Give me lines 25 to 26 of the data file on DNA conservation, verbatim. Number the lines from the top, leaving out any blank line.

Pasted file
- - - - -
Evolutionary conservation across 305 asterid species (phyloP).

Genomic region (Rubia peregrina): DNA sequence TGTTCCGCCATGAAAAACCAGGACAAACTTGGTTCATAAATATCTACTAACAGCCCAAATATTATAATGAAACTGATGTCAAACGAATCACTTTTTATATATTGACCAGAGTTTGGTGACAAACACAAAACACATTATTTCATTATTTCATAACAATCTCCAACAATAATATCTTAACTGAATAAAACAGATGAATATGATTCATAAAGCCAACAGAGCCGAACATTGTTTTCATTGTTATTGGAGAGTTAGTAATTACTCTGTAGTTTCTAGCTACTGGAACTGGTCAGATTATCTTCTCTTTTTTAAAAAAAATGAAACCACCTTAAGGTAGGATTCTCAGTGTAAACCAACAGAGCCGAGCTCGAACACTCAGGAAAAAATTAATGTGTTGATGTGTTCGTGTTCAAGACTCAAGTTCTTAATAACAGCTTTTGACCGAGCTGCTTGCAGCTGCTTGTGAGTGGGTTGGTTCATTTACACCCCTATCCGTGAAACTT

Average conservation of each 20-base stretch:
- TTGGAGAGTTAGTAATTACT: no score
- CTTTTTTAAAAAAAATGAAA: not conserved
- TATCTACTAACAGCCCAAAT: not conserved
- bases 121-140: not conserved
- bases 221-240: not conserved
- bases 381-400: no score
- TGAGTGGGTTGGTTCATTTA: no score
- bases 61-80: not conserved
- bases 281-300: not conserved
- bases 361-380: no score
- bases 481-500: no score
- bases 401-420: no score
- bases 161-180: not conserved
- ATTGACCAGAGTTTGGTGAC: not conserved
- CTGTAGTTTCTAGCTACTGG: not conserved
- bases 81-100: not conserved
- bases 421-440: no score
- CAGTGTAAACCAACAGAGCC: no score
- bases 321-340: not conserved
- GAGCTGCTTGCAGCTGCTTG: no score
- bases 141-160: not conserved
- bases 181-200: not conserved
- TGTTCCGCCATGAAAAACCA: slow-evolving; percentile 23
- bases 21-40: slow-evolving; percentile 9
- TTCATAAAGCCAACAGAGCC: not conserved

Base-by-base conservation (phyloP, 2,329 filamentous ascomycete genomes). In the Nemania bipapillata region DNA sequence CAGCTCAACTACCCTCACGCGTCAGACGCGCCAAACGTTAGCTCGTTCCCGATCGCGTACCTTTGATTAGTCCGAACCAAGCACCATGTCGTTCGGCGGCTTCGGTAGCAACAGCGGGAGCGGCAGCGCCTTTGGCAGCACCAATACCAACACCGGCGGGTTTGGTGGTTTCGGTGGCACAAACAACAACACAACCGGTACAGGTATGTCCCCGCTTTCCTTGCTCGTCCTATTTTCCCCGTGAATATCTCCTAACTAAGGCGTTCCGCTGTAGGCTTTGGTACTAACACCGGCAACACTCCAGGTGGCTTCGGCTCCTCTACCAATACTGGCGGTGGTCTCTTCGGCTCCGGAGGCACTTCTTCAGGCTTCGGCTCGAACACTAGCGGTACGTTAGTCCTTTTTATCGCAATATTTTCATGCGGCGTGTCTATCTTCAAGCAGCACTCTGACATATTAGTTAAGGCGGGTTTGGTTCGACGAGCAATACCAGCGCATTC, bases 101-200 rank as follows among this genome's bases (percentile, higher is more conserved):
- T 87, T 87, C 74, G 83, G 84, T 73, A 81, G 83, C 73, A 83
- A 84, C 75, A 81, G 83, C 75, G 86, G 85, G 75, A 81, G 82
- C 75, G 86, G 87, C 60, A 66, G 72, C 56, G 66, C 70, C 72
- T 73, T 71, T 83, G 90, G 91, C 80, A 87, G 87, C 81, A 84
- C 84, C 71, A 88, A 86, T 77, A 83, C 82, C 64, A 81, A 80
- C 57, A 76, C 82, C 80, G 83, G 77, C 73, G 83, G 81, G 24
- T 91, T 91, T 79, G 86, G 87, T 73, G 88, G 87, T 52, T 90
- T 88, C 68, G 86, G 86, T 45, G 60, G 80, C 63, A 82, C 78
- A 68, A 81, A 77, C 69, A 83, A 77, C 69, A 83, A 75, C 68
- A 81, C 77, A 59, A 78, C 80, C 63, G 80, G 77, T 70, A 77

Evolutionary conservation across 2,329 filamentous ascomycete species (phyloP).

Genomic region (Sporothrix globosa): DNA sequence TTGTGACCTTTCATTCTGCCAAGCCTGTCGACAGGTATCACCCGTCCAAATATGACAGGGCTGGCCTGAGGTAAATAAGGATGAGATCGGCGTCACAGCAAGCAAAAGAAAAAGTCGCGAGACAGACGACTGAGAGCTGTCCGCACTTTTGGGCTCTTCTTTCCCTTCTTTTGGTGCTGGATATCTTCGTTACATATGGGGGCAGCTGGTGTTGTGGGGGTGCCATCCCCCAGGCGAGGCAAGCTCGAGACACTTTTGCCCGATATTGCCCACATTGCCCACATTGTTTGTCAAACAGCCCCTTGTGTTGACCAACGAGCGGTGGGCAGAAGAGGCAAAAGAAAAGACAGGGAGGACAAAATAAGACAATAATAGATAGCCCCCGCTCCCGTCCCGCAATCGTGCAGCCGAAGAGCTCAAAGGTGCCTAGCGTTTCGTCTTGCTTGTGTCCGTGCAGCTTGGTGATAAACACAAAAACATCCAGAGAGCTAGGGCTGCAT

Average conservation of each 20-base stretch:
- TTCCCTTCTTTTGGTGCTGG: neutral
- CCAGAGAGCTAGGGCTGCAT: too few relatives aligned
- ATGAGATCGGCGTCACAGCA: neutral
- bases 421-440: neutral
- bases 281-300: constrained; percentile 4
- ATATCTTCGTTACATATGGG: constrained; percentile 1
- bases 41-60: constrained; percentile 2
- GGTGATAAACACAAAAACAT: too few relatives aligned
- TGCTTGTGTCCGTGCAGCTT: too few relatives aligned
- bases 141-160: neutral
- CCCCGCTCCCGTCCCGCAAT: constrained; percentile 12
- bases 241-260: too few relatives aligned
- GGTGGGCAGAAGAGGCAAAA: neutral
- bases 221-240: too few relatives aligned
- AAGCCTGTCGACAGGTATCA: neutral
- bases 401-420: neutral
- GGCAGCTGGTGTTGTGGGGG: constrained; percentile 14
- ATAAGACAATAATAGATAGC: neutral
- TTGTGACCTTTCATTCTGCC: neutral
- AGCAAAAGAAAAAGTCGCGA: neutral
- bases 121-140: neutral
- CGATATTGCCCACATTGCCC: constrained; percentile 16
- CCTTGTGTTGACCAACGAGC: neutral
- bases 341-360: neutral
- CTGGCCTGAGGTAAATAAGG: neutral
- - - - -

- bases 181-200: not conserved
- TGTTCCGCCATGAAAAACCA: slow-evolving; percentile 23